The cuisine of Trinidad and Tobago is one of its undoubted highlights, an intoxicating blend of Indian and Creole flavors. Curried crab with dumplings is a Tobago specialty, while goat, duck, chicken, shrimp and veggies are also cooked up in a curry sauce to fill the ubiquitous rotis. Fish and seafood are excellent, with kingfish, mahi-mahi, barracuda, carite and redfish such as snapper offered grilled, steamed or fried, but always delightfully seasoned.
Bake and shark Seasoned shark steaks, topped with salad and local sauces and served in a light fried bread. Better to go for kingfish than nonsustainable shark.
Callaloo The leaves of the dasheen tuber, cooked up with pumpkin, okra, coconut and plenty of seasoning.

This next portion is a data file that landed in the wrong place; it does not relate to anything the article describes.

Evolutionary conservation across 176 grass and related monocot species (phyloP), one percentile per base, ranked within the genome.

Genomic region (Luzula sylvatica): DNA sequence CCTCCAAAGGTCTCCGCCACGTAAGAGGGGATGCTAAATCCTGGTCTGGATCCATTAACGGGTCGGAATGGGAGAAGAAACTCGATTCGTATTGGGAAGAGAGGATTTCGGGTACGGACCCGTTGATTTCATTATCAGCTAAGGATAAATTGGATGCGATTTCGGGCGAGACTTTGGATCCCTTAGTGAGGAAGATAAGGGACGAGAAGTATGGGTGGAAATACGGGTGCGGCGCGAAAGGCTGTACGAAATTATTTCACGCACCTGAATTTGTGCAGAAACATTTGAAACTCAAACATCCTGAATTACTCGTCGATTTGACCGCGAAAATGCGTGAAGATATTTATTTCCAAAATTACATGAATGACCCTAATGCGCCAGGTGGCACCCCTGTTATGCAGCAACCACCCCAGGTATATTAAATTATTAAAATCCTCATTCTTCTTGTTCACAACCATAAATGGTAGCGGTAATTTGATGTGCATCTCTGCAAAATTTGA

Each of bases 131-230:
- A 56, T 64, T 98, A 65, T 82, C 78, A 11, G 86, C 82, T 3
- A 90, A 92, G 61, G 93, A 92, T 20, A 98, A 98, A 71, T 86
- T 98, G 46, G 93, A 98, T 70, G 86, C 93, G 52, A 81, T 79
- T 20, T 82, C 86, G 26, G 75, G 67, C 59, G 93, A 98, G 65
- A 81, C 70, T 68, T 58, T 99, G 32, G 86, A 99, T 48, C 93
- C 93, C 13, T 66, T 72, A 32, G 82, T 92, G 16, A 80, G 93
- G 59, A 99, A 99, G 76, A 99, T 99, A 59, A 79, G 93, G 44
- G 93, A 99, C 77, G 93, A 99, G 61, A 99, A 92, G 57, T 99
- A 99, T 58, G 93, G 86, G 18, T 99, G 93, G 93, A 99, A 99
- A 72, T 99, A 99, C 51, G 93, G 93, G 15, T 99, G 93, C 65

Carib and Stag The national beers; always served 'beastly' cold.
Doubles Curried channa (chickpeas) in a soft fried bara bread.
Peas The local terms for beans: usually pigeon, kidney, black-eye and green lentils, stewed with spices and coconut.
Pelau Chicken and pigeon peas cooked up with rice, pumpkin and coconut.
Roti A split-pea-infused flat bread wrapped around curried meat and vegetables.
Where to Eat
There's a burgeoning restaurant scene in Port of Spain and in Crown Point, Tobago, where many hotels also have excellent in-house options. Many places offer a cheaper menu at lunch time, often for a set price for a couple of courses, but in general you can expect to pay anything from TT$60 to TT$160 for a main course in a sit-down restaurant. A less expensive option is to get a takeaway lunch from one of the many cookshops all over the islands, usually hole-in-the-wall places offering hearty portions of chicken or fish with rice, peas or calalloo, macaroni pie and salad for TT$40 and upwards, less in parts of Port of Spain.